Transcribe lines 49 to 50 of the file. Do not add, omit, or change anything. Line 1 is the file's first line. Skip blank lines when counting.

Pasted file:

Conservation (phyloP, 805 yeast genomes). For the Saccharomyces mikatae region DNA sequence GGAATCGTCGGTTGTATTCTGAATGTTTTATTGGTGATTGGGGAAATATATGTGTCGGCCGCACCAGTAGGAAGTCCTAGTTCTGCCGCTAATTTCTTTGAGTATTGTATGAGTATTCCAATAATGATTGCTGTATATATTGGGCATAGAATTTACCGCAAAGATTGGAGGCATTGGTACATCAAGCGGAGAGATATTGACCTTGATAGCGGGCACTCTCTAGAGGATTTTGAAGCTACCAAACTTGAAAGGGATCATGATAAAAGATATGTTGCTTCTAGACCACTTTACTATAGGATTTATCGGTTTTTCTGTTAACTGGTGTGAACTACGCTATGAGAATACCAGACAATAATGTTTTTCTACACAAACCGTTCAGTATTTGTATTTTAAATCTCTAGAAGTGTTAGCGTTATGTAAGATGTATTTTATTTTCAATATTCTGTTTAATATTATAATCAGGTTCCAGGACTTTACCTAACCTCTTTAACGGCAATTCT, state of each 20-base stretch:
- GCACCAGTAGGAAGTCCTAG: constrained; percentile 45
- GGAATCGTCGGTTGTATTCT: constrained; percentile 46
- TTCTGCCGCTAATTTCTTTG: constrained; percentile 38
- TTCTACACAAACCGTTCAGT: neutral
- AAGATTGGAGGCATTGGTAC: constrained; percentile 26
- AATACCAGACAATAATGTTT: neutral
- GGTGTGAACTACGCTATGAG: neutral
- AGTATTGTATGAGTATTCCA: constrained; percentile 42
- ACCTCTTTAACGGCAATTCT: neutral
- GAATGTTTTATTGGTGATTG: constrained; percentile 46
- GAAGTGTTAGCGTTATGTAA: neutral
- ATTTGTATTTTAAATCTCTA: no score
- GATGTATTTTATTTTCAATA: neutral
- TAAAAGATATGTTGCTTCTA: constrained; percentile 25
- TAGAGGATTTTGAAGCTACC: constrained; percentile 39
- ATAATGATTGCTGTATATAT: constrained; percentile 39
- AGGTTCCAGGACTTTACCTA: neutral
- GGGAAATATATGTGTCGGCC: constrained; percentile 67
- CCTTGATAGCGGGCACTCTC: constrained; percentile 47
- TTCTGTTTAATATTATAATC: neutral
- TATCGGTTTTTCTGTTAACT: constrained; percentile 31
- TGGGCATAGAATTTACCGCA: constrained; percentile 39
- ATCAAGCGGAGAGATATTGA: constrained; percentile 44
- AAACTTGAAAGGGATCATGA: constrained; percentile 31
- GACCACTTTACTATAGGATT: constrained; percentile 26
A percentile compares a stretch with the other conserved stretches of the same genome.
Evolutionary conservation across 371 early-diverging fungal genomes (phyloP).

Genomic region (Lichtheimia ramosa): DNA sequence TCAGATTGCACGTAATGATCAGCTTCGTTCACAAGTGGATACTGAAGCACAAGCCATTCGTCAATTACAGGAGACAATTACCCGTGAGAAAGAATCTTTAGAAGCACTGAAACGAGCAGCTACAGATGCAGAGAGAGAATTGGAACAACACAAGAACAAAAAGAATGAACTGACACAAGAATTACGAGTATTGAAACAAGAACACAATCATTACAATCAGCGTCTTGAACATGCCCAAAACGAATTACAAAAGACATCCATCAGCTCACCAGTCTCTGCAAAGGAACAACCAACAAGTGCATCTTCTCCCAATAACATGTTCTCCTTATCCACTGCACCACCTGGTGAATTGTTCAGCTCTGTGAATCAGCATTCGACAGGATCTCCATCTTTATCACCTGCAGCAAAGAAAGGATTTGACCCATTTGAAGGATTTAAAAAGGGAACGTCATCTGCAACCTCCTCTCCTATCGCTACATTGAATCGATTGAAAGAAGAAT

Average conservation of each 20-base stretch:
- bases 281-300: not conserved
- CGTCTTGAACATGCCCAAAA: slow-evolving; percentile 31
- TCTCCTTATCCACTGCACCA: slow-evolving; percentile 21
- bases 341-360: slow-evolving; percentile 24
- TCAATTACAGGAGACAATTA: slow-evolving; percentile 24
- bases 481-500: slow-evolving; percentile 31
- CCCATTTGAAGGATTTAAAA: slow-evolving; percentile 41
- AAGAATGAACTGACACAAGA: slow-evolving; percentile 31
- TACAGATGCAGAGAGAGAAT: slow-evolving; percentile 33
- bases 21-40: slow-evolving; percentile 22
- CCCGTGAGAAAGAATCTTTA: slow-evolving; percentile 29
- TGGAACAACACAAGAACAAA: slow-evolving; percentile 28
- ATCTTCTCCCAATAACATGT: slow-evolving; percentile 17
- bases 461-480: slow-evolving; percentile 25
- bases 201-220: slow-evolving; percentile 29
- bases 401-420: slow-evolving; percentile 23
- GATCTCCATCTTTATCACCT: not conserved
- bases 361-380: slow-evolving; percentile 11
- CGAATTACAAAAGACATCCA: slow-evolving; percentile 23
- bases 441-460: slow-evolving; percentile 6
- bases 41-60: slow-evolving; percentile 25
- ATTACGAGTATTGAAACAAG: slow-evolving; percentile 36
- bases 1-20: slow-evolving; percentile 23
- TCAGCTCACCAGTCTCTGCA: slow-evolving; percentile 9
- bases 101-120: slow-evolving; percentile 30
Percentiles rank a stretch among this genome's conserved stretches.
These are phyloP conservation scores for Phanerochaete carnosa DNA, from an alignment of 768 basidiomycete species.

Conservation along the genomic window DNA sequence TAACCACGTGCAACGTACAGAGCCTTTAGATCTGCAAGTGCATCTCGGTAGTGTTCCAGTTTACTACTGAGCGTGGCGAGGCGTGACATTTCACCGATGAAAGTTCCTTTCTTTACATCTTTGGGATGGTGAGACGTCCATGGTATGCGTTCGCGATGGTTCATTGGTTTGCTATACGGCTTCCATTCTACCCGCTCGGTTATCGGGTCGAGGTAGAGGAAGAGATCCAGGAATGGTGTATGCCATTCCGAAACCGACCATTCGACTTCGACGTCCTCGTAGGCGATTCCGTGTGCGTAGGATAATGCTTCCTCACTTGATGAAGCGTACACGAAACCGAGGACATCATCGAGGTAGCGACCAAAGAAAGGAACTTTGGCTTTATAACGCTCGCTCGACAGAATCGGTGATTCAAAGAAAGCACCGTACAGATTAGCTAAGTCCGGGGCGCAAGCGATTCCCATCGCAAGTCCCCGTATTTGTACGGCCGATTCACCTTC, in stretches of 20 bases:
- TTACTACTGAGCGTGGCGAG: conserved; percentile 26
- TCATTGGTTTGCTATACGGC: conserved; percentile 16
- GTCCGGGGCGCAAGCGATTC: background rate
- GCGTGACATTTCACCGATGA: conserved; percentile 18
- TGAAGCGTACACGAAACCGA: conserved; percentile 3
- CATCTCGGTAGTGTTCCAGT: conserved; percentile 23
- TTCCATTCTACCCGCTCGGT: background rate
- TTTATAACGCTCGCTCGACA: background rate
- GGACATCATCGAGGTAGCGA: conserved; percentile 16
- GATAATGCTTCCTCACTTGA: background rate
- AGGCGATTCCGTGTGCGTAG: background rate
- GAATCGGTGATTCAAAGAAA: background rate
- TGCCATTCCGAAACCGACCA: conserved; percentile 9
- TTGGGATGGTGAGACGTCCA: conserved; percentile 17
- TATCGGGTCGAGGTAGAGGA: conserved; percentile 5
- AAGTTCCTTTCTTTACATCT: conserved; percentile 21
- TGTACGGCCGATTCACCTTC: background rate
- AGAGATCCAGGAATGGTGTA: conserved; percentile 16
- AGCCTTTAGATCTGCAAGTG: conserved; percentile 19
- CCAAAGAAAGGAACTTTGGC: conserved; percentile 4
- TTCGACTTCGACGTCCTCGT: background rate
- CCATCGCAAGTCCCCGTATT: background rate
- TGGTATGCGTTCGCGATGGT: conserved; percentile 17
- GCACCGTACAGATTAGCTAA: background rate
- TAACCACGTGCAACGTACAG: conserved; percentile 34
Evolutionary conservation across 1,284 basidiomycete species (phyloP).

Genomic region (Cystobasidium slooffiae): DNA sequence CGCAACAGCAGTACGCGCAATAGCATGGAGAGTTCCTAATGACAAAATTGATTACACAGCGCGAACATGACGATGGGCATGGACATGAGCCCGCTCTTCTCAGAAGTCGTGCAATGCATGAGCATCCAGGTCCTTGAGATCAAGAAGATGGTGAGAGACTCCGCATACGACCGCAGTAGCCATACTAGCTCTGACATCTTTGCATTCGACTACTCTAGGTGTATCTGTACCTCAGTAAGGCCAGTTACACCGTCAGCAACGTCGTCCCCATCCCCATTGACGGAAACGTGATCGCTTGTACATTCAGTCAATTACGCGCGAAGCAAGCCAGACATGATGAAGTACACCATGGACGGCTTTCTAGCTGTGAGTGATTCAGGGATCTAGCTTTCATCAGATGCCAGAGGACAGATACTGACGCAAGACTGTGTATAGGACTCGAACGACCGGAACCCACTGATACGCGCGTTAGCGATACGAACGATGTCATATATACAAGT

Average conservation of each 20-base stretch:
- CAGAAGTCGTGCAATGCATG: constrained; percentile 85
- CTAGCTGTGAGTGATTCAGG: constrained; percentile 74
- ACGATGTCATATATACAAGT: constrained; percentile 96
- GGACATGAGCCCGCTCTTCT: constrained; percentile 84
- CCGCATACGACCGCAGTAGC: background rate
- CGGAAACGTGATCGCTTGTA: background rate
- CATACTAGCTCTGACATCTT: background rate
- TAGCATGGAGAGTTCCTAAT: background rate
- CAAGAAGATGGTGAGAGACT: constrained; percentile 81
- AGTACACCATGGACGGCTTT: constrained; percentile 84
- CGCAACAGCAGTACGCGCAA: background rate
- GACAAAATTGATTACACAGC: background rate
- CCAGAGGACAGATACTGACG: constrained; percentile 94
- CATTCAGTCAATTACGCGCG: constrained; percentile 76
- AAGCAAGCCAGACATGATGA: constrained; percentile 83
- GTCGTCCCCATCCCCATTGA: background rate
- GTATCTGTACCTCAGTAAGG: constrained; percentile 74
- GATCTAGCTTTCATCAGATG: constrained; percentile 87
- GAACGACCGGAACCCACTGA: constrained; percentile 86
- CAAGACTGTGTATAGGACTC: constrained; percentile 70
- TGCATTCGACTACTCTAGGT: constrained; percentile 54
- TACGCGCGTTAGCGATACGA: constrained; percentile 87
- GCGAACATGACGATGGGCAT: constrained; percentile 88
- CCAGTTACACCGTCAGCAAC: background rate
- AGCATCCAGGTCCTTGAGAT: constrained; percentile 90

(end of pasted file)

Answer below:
- CGAATTACAAAAGACATCCA: slow-evolving; percentile 23
- bases 441-460: slow-evolving; percentile 6